1. Thanks for the comment and the additional information. Regarding the discharge date, my source — including the author of a book on the Spanish-American Civil War, indicate, as I state that Roosevelt ordered the discharge on November 7. Is it possible that you both are correct and that he issued the order on November 7 but the discharge actually took place on November 22?

        Regarding Luella Mariah Sanders, you’re correct that she was buried on March 30, 1942 at Arlington. Because of your knowledge of the date of marriage, I believe you, although a website devoted to members of the 25th Infantry Bicycle Corps that quotes the Missoulian newspaperstates that she arrived in Missoula with Mingo in 1888.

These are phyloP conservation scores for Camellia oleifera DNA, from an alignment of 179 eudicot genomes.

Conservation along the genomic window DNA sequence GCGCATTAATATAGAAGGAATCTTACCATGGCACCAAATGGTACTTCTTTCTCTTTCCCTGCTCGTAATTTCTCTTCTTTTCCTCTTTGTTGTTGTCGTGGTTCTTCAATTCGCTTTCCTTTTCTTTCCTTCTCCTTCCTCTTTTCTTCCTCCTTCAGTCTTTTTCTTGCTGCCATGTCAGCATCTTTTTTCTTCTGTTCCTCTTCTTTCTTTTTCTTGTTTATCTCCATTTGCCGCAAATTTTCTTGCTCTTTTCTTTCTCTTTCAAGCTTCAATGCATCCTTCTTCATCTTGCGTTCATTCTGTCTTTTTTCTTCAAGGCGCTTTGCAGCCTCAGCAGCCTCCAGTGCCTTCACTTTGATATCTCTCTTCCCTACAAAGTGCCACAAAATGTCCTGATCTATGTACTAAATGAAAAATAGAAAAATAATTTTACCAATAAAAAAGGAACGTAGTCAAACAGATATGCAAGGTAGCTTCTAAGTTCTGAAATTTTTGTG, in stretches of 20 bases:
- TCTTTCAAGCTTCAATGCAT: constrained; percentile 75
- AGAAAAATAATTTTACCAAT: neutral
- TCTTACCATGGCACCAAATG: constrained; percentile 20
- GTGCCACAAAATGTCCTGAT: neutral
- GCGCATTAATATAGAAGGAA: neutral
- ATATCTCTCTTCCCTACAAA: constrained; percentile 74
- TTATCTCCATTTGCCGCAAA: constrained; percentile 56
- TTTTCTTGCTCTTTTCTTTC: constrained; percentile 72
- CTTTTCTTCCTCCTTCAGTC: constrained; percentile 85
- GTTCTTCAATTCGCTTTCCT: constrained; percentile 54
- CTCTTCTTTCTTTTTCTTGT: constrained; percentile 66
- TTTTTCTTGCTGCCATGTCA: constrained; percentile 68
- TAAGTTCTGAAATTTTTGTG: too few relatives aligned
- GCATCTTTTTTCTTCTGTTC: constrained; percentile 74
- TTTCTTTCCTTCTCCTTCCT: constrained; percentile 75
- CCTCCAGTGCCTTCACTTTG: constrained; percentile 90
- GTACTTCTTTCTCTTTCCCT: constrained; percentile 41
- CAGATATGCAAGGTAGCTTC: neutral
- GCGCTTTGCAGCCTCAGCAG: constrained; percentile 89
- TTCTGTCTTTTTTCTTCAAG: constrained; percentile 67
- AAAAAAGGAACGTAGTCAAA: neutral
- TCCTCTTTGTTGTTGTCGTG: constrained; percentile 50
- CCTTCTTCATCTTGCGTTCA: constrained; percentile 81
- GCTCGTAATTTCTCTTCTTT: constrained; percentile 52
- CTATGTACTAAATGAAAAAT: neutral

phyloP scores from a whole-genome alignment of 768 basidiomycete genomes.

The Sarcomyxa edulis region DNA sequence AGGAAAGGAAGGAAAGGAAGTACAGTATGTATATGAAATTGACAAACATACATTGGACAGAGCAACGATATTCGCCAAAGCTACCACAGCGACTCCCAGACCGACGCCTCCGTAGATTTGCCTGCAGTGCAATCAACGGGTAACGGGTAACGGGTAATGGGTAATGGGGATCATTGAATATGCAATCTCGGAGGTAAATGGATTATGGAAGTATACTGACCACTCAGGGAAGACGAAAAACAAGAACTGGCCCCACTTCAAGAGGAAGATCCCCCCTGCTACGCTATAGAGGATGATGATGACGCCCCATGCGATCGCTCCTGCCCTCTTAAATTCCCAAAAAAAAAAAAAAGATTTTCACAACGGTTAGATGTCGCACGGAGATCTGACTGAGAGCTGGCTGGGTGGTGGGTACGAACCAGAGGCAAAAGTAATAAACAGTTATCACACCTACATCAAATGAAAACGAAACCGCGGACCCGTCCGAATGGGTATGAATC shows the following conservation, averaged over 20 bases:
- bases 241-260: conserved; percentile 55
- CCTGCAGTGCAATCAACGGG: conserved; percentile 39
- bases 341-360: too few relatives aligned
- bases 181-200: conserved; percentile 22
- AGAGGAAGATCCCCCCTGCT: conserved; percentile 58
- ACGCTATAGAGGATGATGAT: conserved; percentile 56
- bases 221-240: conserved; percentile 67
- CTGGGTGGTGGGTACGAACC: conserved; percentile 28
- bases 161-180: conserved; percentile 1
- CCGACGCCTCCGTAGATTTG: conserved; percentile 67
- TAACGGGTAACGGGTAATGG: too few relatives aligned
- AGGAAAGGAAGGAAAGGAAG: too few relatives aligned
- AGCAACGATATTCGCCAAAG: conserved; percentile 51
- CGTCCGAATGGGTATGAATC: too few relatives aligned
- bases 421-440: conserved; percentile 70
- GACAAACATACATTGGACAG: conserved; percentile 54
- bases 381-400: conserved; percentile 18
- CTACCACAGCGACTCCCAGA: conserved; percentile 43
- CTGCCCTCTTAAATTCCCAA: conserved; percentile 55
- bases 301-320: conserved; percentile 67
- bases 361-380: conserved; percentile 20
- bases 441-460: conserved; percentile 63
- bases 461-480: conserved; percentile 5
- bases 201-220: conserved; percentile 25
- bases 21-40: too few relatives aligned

It’s fascinating stuff, and even the conflicts on the dates are interesting. I’ll make some edits to allow for the ambiguity.

        I agree that Teddy Roosevelt was a complicated man, and he certainly did some cool stuff too. That is partly why it is so fascinating when we are reminded that people are complicated, and even good men do bad things (and vice versa). Thanks again for your comment!